Here’s some experimentation. I set attack fairly fast, sustain 100%, release fastest and tried:
- 1 µF aluminum electrolytic (ChengX?, Tayda A-4505)
- 1 µF tantalum electrolytic (AVX, Tayda A-265)
- 1 µF PET film (WIMA, Tayda A-4168)
- 10 µF aluminum electrolytic (JB, Tayda A-4349)
- 10 µF tantalum electrolytic (AVX, Tayda A-5226)
with a ~2.5 second gate. Results:
Interestingly, for 1 µF the tanty sags less than the aluminum, but for 10 µF the aluminum is better and the tanty is horrible. For 1 µF the film cap is pretty much perfect. This is only a sample of 1 for each value and type, of course, and any of these parts could be anomalous, but for now I think 10 µF Al and 1 µF film is the way to go.
I was shocked enough by the 10 µF tanty that I decided to look at two others. One behaved about the same. The other did stuff like this:
Seriously. I switched the two in the socket and the behavior followed the capacitor.
Maybe I can market this thing as a capacitor tester.
After a while, without changing anything I’m aware of, the crazy behavior stopped, but it lost voltage even faster than the other two.
I’ve discovered looping stops if the decay time is turned up beyond some point, about 2/3 or a little less of the way up on the fast setting or maybe 20% of the way up on the slow setting (which is about the same decay time). The whole attack time range is available and the decay time limit doesn’t seem to depend on attack time. Sometimes it’ll go for 2 or 3 pulses before stopping. I have no idea why unless it has to do with the folly of using a TL071 as a comparator.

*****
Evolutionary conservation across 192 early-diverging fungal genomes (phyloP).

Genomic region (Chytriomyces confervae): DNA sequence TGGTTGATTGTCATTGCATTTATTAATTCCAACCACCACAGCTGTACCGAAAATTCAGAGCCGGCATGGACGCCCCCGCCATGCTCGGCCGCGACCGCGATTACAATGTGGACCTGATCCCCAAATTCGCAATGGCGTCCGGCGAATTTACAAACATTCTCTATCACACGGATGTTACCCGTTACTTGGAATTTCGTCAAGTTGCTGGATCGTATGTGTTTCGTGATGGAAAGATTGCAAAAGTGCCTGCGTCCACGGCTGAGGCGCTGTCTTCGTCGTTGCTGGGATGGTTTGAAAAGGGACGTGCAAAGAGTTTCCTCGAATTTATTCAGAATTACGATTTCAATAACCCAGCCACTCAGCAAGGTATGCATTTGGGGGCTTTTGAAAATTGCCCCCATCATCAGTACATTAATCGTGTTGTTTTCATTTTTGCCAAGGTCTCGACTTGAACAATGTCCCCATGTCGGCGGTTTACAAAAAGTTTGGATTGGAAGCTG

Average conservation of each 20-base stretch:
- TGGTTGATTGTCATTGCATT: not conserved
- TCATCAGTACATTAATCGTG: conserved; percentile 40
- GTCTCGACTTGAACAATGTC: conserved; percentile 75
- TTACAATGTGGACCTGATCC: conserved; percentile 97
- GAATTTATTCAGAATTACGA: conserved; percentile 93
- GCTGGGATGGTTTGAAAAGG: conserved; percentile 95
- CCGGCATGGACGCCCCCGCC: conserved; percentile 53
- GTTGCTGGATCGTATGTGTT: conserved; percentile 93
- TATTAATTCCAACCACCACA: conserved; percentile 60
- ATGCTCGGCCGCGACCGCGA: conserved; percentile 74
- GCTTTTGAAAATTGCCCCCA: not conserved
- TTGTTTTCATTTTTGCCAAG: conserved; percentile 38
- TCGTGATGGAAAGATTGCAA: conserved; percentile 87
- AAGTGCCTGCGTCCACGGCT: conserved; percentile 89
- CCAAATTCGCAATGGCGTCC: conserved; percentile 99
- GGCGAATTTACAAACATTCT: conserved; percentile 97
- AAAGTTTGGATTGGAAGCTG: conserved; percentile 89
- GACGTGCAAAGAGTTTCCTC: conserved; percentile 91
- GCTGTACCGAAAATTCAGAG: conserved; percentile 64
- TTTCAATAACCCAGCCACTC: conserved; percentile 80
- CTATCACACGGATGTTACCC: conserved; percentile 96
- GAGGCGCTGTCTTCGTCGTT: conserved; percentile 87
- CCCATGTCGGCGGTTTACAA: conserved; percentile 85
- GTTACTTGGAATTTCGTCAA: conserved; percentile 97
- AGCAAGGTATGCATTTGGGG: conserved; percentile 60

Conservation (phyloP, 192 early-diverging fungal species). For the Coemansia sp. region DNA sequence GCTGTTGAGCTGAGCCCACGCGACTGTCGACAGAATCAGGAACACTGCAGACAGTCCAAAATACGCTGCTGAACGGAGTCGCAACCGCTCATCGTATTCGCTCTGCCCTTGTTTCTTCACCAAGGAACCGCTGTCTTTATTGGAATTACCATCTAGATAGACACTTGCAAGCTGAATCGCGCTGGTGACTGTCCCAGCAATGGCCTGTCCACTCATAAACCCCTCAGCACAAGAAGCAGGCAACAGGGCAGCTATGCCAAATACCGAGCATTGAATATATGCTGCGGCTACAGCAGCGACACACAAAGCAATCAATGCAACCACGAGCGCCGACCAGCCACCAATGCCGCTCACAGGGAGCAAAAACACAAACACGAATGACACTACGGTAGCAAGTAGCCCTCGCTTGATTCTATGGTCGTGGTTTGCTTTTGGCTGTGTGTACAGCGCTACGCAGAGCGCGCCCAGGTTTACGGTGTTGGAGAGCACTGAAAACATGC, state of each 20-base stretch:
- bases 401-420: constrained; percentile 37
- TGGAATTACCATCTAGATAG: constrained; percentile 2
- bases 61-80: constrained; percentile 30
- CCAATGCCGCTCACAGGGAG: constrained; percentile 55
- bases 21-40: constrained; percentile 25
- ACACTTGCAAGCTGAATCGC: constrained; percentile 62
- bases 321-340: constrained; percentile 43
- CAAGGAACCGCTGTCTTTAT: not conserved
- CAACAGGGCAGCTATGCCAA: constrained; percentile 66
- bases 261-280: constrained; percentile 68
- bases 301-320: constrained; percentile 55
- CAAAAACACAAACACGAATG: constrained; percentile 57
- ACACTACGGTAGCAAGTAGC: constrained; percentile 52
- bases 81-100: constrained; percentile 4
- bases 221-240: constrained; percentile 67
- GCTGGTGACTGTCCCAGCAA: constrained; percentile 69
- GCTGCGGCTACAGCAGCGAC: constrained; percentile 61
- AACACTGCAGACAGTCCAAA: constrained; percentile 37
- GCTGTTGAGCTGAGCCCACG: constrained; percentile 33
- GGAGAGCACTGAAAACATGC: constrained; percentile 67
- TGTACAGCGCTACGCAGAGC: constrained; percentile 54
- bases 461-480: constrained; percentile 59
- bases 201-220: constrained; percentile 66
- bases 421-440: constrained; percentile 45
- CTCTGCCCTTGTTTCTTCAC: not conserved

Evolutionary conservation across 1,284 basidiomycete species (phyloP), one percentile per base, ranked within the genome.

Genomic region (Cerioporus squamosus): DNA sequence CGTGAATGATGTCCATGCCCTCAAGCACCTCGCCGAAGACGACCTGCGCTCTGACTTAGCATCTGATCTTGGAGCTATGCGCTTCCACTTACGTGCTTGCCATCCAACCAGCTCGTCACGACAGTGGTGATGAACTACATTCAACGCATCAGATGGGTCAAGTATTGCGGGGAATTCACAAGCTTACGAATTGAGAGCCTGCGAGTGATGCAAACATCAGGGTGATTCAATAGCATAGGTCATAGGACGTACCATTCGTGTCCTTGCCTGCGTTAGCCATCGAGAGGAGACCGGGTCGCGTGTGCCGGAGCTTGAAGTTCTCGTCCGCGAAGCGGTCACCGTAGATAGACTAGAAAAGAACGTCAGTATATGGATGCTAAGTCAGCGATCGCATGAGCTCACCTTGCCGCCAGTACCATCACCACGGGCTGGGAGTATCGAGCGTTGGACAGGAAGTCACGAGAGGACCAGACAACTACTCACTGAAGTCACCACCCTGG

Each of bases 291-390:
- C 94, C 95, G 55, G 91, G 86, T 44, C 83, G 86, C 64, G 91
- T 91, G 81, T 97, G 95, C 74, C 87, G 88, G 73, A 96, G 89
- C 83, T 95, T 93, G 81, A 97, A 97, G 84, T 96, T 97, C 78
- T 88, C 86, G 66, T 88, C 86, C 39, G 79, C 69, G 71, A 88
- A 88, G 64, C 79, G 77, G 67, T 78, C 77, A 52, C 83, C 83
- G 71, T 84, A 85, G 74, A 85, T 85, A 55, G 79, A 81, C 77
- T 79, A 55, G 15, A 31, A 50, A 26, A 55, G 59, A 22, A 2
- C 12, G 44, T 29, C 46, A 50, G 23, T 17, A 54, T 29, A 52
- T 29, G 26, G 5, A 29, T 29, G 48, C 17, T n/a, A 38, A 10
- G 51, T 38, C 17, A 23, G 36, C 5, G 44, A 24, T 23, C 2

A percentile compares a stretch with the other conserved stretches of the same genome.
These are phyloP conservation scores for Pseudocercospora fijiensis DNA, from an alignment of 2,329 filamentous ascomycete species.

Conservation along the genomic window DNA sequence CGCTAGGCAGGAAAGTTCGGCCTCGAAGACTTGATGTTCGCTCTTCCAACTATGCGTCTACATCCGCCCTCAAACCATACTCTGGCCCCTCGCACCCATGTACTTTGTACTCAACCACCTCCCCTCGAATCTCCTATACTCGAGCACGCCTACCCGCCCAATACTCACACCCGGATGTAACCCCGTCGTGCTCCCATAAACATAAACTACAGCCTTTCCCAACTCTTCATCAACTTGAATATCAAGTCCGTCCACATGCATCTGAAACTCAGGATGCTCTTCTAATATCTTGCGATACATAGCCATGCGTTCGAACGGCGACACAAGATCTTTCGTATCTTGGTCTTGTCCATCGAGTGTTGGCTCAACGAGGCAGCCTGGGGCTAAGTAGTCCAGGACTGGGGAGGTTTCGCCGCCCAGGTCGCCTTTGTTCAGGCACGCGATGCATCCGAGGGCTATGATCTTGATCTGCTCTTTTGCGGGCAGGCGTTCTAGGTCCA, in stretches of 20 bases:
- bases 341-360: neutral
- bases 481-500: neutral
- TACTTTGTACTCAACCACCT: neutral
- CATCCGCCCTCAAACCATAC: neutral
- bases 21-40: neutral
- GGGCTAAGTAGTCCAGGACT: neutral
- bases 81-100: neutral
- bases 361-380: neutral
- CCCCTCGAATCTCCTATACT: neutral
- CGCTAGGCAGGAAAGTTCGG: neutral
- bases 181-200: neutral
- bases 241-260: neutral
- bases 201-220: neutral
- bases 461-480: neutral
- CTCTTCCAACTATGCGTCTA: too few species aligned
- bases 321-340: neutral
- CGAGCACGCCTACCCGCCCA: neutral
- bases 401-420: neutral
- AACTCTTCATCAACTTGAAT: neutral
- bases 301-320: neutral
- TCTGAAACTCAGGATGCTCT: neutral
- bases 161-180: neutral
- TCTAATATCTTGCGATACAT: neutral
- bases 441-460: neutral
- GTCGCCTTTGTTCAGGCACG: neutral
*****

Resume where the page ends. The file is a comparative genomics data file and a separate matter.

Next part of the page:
Added still more:
For the heck of it, I swapped the TL071 for an LM741. Because I had one. The looping still stopped, at about the same decay time — actually maybe slightly lower, but only slightly.
And yet more
OK, think I see what’s happening. I breadboarded the looping mod to make it easier to look at it. Here’s a scope picture at a fairly fast decay time, triggered by the comparator when the envelope falls below threshold:
The yellow trace is the envelope. It’s decaying slowly at the start and then the next attack begins. Purple is the comparator output, low when the envelope is above threshold and high when it’s below. Cyan trace is the trigger pulse made from the rising edge of the comparator.
That rising edge is slow, much slower than the falling edge. So the trigger is relatively wide and not that high.
Here it is with a longer decay time:
Now the rising edge is slower, so the trigger is wider and shorter. (And there’s a longer delay between the trigger and the start of the next attack, for some reason.) At some point the rising edge becomes so slow the trigger becomes too small to trigger the 555 and looping stops.
Seems the op amp does not swing abruptly when the input crosses threshold slowly.
I guess it’d be possible to condition the comparator output, to make a faster rising edge before making the trigger pulse from it. Not something I’d want to try kludging with the present PCB, though, and not clear how many components it’d be worth adding to a later version to fix it.
One more thing!
Fixed it! Just had to bump up the value of the capacitor in the gate to trigger. Now it loops even at the slowest decay speed.